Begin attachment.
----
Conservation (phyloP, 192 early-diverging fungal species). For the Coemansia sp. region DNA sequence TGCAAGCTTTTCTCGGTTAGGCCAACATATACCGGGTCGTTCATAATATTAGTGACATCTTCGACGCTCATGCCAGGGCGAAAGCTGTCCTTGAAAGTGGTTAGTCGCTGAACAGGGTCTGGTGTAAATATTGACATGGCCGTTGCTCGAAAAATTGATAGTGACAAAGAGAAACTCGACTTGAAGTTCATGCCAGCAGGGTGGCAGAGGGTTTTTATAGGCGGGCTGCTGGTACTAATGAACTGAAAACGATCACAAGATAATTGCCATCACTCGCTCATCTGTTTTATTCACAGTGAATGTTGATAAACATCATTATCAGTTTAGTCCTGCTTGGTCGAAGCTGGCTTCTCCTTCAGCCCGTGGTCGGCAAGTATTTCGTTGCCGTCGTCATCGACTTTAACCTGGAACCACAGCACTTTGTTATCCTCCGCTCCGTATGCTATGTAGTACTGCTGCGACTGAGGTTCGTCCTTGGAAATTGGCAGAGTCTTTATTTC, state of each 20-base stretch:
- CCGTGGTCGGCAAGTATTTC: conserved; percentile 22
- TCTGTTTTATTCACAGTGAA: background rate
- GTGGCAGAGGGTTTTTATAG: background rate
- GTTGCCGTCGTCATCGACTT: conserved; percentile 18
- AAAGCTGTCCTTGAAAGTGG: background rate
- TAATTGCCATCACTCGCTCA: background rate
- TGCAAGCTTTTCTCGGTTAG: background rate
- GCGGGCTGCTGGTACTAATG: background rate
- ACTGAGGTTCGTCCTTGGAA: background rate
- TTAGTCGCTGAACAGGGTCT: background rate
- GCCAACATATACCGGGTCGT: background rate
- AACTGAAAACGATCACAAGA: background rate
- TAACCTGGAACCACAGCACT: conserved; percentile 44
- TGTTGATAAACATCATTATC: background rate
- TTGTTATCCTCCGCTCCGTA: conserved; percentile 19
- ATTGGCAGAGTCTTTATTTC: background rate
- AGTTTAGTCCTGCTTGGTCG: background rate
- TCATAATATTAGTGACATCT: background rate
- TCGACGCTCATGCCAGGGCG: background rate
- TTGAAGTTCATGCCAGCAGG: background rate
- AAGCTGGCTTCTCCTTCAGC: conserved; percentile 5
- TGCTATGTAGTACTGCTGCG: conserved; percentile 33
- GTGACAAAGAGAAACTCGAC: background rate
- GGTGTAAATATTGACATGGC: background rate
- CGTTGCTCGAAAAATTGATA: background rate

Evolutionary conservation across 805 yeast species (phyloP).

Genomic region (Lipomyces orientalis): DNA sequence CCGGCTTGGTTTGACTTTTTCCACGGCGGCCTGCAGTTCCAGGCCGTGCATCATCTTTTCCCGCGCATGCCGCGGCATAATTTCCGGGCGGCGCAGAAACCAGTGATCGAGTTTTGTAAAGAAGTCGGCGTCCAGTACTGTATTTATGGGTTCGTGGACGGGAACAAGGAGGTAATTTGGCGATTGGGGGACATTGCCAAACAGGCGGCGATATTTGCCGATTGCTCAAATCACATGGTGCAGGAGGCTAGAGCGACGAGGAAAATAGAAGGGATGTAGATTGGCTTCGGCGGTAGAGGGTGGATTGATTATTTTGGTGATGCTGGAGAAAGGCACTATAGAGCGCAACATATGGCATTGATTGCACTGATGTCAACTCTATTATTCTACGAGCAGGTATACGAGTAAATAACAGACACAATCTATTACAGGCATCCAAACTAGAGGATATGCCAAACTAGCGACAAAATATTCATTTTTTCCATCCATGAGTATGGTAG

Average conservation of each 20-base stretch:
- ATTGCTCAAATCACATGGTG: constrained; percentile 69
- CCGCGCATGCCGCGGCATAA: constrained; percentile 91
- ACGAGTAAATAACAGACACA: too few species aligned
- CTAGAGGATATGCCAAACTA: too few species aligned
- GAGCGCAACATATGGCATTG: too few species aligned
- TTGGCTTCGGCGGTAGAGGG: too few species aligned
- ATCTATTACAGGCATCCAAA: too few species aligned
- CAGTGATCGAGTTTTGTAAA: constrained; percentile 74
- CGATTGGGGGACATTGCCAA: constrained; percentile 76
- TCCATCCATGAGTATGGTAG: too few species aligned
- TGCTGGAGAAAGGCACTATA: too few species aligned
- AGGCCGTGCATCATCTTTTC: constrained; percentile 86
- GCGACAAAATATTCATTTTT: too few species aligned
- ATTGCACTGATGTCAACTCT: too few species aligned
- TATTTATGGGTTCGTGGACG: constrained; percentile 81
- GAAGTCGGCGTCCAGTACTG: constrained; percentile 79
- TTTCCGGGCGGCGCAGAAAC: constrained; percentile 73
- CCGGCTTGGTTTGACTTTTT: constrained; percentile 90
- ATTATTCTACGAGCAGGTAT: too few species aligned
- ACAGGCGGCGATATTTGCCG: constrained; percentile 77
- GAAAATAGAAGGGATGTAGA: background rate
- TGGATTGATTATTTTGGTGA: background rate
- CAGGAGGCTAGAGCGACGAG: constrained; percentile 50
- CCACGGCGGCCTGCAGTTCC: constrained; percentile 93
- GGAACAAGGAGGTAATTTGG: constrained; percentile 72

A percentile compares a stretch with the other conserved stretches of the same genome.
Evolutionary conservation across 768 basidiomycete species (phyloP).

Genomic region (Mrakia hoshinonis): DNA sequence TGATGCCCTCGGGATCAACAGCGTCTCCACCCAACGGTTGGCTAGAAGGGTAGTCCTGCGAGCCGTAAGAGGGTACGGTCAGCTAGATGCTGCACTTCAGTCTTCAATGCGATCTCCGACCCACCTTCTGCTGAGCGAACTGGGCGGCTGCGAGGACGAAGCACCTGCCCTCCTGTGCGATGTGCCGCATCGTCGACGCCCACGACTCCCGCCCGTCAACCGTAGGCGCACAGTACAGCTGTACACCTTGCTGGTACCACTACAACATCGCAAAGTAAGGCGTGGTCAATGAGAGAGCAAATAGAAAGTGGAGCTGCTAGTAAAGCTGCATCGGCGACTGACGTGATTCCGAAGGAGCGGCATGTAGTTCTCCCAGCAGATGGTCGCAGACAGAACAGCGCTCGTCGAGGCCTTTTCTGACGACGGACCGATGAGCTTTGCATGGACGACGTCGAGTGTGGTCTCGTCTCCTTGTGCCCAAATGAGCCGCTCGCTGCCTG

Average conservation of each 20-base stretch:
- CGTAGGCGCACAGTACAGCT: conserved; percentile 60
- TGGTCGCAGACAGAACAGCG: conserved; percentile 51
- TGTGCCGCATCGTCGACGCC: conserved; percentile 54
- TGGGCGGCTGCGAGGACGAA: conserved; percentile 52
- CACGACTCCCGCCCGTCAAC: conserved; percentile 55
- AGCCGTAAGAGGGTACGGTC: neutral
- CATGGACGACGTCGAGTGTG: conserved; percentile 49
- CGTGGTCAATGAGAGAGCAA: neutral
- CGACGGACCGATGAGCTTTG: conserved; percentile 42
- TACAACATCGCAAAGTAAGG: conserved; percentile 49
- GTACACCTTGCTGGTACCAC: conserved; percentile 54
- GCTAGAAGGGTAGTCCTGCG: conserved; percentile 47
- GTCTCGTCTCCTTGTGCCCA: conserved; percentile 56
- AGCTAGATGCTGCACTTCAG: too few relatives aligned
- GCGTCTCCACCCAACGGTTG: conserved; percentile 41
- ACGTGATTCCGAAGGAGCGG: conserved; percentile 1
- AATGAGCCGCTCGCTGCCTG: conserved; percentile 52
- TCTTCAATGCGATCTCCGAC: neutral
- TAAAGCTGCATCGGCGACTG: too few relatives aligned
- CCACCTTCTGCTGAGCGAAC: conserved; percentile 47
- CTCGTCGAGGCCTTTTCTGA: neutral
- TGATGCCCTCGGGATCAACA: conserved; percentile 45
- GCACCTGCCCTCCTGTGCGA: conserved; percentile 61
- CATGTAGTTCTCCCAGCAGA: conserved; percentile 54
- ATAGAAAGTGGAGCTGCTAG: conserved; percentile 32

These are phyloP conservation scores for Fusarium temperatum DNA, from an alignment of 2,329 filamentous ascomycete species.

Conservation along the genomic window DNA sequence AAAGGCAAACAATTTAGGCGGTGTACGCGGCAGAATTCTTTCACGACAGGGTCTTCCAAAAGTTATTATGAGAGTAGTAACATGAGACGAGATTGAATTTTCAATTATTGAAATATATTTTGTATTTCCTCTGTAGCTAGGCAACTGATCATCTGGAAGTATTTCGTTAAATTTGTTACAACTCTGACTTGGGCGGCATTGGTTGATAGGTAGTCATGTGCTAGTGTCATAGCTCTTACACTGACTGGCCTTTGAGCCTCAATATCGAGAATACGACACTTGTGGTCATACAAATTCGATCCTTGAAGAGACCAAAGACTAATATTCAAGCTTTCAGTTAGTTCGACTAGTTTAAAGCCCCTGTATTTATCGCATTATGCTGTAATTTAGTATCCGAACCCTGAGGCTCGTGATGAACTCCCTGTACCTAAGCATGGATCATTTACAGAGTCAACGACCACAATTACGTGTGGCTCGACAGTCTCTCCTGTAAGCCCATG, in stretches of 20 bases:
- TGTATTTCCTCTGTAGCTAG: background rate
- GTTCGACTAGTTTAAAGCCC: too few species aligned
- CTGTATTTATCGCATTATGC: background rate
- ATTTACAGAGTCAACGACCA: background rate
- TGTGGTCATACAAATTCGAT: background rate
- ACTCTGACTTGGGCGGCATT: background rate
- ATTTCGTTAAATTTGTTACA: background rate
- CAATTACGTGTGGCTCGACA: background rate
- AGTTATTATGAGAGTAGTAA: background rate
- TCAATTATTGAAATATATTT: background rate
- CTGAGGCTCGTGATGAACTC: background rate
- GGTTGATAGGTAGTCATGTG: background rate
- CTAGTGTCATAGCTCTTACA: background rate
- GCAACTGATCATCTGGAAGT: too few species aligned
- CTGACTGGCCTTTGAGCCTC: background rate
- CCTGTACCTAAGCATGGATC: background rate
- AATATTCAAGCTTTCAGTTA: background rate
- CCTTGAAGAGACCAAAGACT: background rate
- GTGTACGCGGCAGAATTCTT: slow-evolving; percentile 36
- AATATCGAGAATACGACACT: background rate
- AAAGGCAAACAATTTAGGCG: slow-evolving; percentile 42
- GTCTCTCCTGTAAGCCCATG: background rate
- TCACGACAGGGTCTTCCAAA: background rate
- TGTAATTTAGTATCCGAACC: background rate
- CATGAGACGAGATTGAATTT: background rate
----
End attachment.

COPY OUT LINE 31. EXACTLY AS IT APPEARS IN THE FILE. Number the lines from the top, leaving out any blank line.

- CCGCGCATGCCGCGGCATAA: constrained; percentile 91